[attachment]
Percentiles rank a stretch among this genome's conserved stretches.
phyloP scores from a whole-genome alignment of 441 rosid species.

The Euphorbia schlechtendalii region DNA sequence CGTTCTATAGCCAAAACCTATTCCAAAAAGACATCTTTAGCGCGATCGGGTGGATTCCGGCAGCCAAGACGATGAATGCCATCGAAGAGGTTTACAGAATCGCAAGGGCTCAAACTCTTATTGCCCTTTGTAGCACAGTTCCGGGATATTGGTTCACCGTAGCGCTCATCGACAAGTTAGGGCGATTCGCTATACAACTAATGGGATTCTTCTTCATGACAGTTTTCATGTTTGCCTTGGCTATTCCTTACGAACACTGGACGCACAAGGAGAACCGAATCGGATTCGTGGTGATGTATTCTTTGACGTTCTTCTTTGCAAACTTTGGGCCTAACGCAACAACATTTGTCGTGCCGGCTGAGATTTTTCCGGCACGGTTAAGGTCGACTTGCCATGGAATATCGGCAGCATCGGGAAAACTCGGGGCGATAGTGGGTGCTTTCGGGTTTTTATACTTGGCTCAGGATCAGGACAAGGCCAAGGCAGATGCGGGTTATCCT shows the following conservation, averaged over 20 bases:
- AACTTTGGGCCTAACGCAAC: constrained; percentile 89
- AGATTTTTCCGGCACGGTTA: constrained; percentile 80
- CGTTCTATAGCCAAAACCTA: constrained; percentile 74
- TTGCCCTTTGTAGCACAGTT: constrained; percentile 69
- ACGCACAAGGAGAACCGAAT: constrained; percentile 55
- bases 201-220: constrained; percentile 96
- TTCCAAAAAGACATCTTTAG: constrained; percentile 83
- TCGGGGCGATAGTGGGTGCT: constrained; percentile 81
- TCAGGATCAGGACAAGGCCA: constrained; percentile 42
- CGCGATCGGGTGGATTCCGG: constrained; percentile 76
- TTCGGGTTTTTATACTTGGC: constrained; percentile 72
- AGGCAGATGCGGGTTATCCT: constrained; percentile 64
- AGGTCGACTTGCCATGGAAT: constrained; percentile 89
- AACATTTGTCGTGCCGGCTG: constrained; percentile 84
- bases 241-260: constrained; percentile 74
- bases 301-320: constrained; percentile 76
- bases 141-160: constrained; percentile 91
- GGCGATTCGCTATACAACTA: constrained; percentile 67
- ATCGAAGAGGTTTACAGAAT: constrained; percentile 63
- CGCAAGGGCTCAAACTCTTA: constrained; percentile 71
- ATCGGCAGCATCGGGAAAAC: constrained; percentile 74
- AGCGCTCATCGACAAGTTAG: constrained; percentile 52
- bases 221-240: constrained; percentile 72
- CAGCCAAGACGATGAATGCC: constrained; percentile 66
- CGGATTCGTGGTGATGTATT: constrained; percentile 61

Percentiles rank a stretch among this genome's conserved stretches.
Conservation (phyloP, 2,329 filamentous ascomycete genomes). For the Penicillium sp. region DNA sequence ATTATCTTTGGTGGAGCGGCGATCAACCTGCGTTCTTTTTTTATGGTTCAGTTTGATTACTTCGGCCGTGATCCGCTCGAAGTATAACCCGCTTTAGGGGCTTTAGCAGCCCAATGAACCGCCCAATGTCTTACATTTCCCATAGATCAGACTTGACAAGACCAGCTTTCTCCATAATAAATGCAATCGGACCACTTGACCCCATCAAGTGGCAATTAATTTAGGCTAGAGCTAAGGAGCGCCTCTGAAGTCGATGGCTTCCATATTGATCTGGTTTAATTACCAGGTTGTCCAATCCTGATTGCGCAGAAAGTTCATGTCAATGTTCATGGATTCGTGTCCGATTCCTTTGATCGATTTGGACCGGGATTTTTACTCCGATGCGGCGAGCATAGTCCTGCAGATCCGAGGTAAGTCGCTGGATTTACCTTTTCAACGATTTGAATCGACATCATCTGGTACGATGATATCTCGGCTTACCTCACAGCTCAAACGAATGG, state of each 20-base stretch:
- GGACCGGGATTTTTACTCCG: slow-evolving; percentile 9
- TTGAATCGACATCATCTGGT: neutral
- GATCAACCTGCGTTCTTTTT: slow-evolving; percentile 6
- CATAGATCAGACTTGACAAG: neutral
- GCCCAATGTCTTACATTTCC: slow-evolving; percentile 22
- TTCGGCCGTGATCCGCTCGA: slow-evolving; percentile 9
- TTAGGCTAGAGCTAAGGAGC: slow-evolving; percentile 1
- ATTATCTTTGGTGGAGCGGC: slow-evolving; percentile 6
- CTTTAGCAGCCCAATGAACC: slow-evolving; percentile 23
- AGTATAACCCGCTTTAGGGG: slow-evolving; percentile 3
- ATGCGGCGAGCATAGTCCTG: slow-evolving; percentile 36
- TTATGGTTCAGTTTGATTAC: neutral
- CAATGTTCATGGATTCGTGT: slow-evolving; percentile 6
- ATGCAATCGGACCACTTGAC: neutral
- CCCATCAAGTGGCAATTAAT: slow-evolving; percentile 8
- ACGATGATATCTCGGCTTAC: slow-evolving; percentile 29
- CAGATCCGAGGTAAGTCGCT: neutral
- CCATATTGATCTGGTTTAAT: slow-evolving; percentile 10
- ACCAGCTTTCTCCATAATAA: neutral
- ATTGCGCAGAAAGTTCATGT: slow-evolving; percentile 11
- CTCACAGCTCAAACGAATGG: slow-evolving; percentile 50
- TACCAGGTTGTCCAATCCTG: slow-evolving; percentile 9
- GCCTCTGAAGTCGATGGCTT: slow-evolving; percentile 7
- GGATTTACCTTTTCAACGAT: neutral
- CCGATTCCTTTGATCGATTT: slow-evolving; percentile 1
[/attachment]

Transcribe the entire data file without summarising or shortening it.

Percentiles rank a stretch among this genome's conserved stretches.
phyloP scores from a whole-genome alignment of 441 rosid species.

The Euphorbia schlechtendalii region DNA sequence CGTTCTATAGCCAAAACCTATTCCAAAAAGACATCTTTAGCGCGATCGGGTGGATTCCGGCAGCCAAGACGATGAATGCCATCGAAGAGGTTTACAGAATCGCAAGGGCTCAAACTCTTATTGCCCTTTGTAGCACAGTTCCGGGATATTGGTTCACCGTAGCGCTCATCGACAAGTTAGGGCGATTCGCTATACAACTAATGGGATTCTTCTTCATGACAGTTTTCATGTTTGCCTTGGCTATTCCTTACGAACACTGGACGCACAAGGAGAACCGAATCGGATTCGTGGTGATGTATTCTTTGACGTTCTTCTTTGCAAACTTTGGGCCTAACGCAACAACATTTGTCGTGCCGGCTGAGATTTTTCCGGCACGGTTAAGGTCGACTTGCCATGGAATATCGGCAGCATCGGGAAAACTCGGGGCGATAGTGGGTGCTTTCGGGTTTTTATACTTGGCTCAGGATCAGGACAAGGCCAAGGCAGATGCGGGTTATCCT shows the following conservation, averaged over 20 bases:
- AACTTTGGGCCTAACGCAAC: constrained; percentile 89
- AGATTTTTCCGGCACGGTTA: constrained; percentile 80
- CGTTCTATAGCCAAAACCTA: constrained; percentile 74
- TTGCCCTTTGTAGCACAGTT: constrained; percentile 69
- ACGCACAAGGAGAACCGAAT: constrained; percentile 55
- bases 201-220: constrained; percentile 96
- TTCCAAAAAGACATCTTTAG: constrained; percentile 83
- TCGGGGCGATAGTGGGTGCT: constrained; percentile 81
- TCAGGATCAGGACAAGGCCA: constrained; percentile 42
- CGCGATCGGGTGGATTCCGG: constrained; percentile 76
- TTCGGGTTTTTATACTTGGC: constrained; percentile 72
- AGGCAGATGCGGGTTATCCT: constrained; percentile 64
- AGGTCGACTTGCCATGGAAT: constrained; percentile 89
- AACATTTGTCGTGCCGGCTG: constrained; percentile 84
- bases 241-260: constrained; percentile 74
- bases 301-320: constrained; percentile 76
- bases 141-160: constrained; percentile 91
- GGCGATTCGCTATACAACTA: constrained; percentile 67
- ATCGAAGAGGTTTACAGAAT: constrained; percentile 63
- CGCAAGGGCTCAAACTCTTA: constrained; percentile 71
- ATCGGCAGCATCGGGAAAAC: constrained; percentile 74
- AGCGCTCATCGACAAGTTAG: constrained; percentile 52
- bases 221-240: constrained; percentile 72
- CAGCCAAGACGATGAATGCC: constrained; percentile 66
- CGGATTCGTGGTGATGTATT: constrained; percentile 61

Percentiles rank a stretch among this genome's conserved stretches.
Conservation (phyloP, 2,329 filamentous ascomycete genomes). For the Penicillium sp. region DNA sequence ATTATCTTTGGTGGAGCGGCGATCAACCTGCGTTCTTTTTTTATGGTTCAGTTTGATTACTTCGGCCGTGATCCGCTCGAAGTATAACCCGCTTTAGGGGCTTTAGCAGCCCAATGAACCGCCCAATGTCTTACATTTCCCATAGATCAGACTTGACAAGACCAGCTTTCTCCATAATAAATGCAATCGGACCACTTGACCCCATCAAGTGGCAATTAATTTAGGCTAGAGCTAAGGAGCGCCTCTGAAGTCGATGGCTTCCATATTGATCTGGTTTAATTACCAGGTTGTCCAATCCTGATTGCGCAGAAAGTTCATGTCAATGTTCATGGATTCGTGTCCGATTCCTTTGATCGATTTGGACCGGGATTTTTACTCCGATGCGGCGAGCATAGTCCTGCAGATCCGAGGTAAGTCGCTGGATTTACCTTTTCAACGATTTGAATCGACATCATCTGGTACGATGATATCTCGGCTTACCTCACAGCTCAAACGAATGG, state of each 20-base stretch:
- GGACCGGGATTTTTACTCCG: slow-evolving; percentile 9
- TTGAATCGACATCATCTGGT: neutral
- GATCAACCTGCGTTCTTTTT: slow-evolving; percentile 6
- CATAGATCAGACTTGACAAG: neutral
- GCCCAATGTCTTACATTTCC: slow-evolving; percentile 22
- TTCGGCCGTGATCCGCTCGA: slow-evolving; percentile 9
- TTAGGCTAGAGCTAAGGAGC: slow-evolving; percentile 1
- ATTATCTTTGGTGGAGCGGC: slow-evolving; percentile 6
- CTTTAGCAGCCCAATGAACC: slow-evolving; percentile 23
- AGTATAACCCGCTTTAGGGG: slow-evolving; percentile 3
- ATGCGGCGAGCATAGTCCTG: slow-evolving; percentile 36
- TTATGGTTCAGTTTGATTAC: neutral
- CAATGTTCATGGATTCGTGT: slow-evolving; percentile 6
- ATGCAATCGGACCACTTGAC: neutral
- CCCATCAAGTGGCAATTAAT: slow-evolving; percentile 8
- ACGATGATATCTCGGCTTAC: slow-evolving; percentile 29
- CAGATCCGAGGTAAGTCGCT: neutral
- CCATATTGATCTGGTTTAAT: slow-evolving; percentile 10
- ACCAGCTTTCTCCATAATAA: neutral
- ATTGCGCAGAAAGTTCATGT: slow-evolving; percentile 11
- CTCACAGCTCAAACGAATGG: slow-evolving; percentile 50
- TACCAGGTTGTCCAATCCTG: slow-evolving; percentile 9
- GCCTCTGAAGTCGATGGCTT: slow-evolving; percentile 7
- GGATTTACCTTTTCAACGAT: neutral
- CCGATTCCTTTGATCGATTT: slow-evolving; percentile 1